‘And give you for a covenant of the people.’ The basic idea is that God’s covenant of grace and mercy will be extended to the nations through the Servant who will be its guarantee and mediator. There was a very real sense in which Israel as God’s covenant people could offer that covenant to the world, but in the end it was most full offered in Jesus Christ, Who as the Servant came to give His life a ransom for many (Mark 10.45). He contains within Himself all that is the covenant. He is the fulfilment of the offer in the Abrahamic covenant (Genesis 12.3), and this also has in mind the extension of that covenant in the covenant with David (2 Samuel 7.13, 16), and the Davidic covenant promised in 55.3. David was the guarantee to his people of God’s care and protection through his house by an everlasting covenant, the sure mercies of David, which nothing could rescind. And that covenant was revealed as something that would become worldwide because of the promise to the Davidic King of the future, of worldwide dominion (9.7; Psalm 2). It may be suggesting that the Servant as the greater David will renew and extend that covenant and offer it to the nations (55.3), a guarantee that those who respond to Him will enter into a covenant relationship with God (which would eventually be revealed as through His blood of the new covenant shed for the remission of sins - Matthew 26.28).
Or the thought may be that the nations will be able to enter the covenant of Abraham through uniting with his seed, the Servant, who represents the covenant, and becoming one with them by adoption, thus being guaranteed membership of the covenant. This indeed is what happened to new Christians who were adopted through baptism into the Apostolic (and thus by source Jewish-Christian) community of the people of God and became members of the Israel of God on their conversion (Galatians 6.16), in a community where there was neither Jew nor Greek, but all are one in Christ Jesus, all are the true Israel (Ephesians 2.11-22). For the covenant with Abraham contained within it from the beginning the fact that through him and his seed the whole world would be blessed (Genesis 12.3; 26.4-5), and it too was an everlasting covenant (Genesis 17.19).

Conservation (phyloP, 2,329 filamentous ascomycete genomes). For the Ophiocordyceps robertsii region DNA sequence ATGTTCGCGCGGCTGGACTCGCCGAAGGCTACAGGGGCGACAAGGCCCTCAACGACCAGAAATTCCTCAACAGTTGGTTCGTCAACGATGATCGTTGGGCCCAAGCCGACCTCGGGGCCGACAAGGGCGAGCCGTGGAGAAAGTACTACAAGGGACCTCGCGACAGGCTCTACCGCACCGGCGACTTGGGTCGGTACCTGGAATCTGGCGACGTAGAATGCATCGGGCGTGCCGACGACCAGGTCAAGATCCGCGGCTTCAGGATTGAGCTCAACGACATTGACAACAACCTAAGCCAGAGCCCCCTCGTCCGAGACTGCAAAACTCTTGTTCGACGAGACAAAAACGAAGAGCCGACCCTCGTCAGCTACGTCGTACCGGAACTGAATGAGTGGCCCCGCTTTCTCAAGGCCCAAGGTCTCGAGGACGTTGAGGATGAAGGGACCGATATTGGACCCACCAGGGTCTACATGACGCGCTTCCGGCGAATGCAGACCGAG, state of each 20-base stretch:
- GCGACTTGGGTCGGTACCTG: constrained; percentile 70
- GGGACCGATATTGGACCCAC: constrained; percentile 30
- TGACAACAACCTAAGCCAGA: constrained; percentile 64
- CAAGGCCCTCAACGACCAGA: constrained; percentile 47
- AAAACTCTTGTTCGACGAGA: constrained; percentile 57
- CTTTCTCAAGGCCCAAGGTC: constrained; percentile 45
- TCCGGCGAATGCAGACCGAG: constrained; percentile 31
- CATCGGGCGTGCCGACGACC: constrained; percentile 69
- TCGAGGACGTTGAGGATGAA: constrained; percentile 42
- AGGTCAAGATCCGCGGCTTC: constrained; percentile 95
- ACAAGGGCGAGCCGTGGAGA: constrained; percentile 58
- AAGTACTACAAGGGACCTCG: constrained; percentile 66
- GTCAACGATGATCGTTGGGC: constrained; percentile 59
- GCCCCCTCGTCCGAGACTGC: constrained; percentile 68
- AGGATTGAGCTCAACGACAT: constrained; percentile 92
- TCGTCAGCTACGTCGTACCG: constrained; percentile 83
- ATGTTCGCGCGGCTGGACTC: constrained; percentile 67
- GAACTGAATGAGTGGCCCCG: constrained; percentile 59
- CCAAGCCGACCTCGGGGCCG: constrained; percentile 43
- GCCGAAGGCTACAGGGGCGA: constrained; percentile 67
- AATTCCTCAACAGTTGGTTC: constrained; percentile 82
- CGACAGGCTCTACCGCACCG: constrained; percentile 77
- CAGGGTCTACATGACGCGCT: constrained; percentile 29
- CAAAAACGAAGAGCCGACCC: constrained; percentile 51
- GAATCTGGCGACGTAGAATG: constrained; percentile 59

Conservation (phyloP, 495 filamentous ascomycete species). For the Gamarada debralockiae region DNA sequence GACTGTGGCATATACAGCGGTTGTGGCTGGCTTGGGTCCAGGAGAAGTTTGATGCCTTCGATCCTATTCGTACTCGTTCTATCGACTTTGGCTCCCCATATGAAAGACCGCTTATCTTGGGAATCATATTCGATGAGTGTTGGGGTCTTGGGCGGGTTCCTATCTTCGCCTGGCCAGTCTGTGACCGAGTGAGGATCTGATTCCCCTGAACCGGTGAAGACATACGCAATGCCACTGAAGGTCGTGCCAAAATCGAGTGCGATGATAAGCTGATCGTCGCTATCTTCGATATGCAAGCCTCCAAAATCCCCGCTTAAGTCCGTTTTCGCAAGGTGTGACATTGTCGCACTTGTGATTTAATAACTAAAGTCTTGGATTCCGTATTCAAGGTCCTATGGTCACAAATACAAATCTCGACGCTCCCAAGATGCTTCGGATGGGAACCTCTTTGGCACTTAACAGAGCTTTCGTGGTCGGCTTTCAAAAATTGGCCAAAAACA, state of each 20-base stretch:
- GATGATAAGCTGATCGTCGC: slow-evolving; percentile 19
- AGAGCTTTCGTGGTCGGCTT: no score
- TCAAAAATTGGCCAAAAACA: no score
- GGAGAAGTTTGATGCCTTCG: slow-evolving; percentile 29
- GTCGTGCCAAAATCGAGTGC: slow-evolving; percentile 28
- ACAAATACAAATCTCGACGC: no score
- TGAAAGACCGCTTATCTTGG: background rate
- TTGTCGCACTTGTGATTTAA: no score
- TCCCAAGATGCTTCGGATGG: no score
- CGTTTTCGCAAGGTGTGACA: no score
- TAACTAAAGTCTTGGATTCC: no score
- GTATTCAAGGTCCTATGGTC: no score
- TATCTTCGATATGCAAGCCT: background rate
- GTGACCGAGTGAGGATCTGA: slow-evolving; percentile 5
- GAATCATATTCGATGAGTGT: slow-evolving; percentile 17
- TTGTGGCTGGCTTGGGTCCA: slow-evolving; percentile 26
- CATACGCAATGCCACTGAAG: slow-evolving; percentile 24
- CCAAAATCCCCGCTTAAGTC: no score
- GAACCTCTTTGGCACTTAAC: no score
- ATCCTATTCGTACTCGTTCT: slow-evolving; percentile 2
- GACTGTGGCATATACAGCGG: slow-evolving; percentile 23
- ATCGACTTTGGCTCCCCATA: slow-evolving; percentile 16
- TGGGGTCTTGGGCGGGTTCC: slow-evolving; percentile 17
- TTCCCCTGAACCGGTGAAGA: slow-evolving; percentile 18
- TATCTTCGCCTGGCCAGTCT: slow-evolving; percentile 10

Yet we do not have to choose between them, for in the end there is only one covenant, even though it has many facets. It is God’s covenant with His own, continued and expanded through the ages, for God is unchanging.
‘For a light to the Gentiles, to open the blind eyes, to bring out the prisoners from the dungeon, and those who sit in darkness out of the prison house.’ The Servant would through the covenant bring light to the Gentiles. This was a primary work of Immanuel (9.1-6). But this was also to be the work of the spiritual in Israel (49.6). The blind eyes of the nations would be opened, they would be released from their dungeon chains, they would come out of the darkness of the prison house into the freedom and light. They will no longer be darkened in their understanding and alienated from the life of God through the ignorance that was in them because of the hardness of their hearts (Ephesians 4.18). For they will have received light.
‘I am Yahweh. That is my name.’ This is not just the announcing of His name, it is drawing attention to Who and What He is. The name was seen as indicating character and being. And He is Yahweh, the One Who has caused to be from the beginning, the One Who will be, the One Who is there.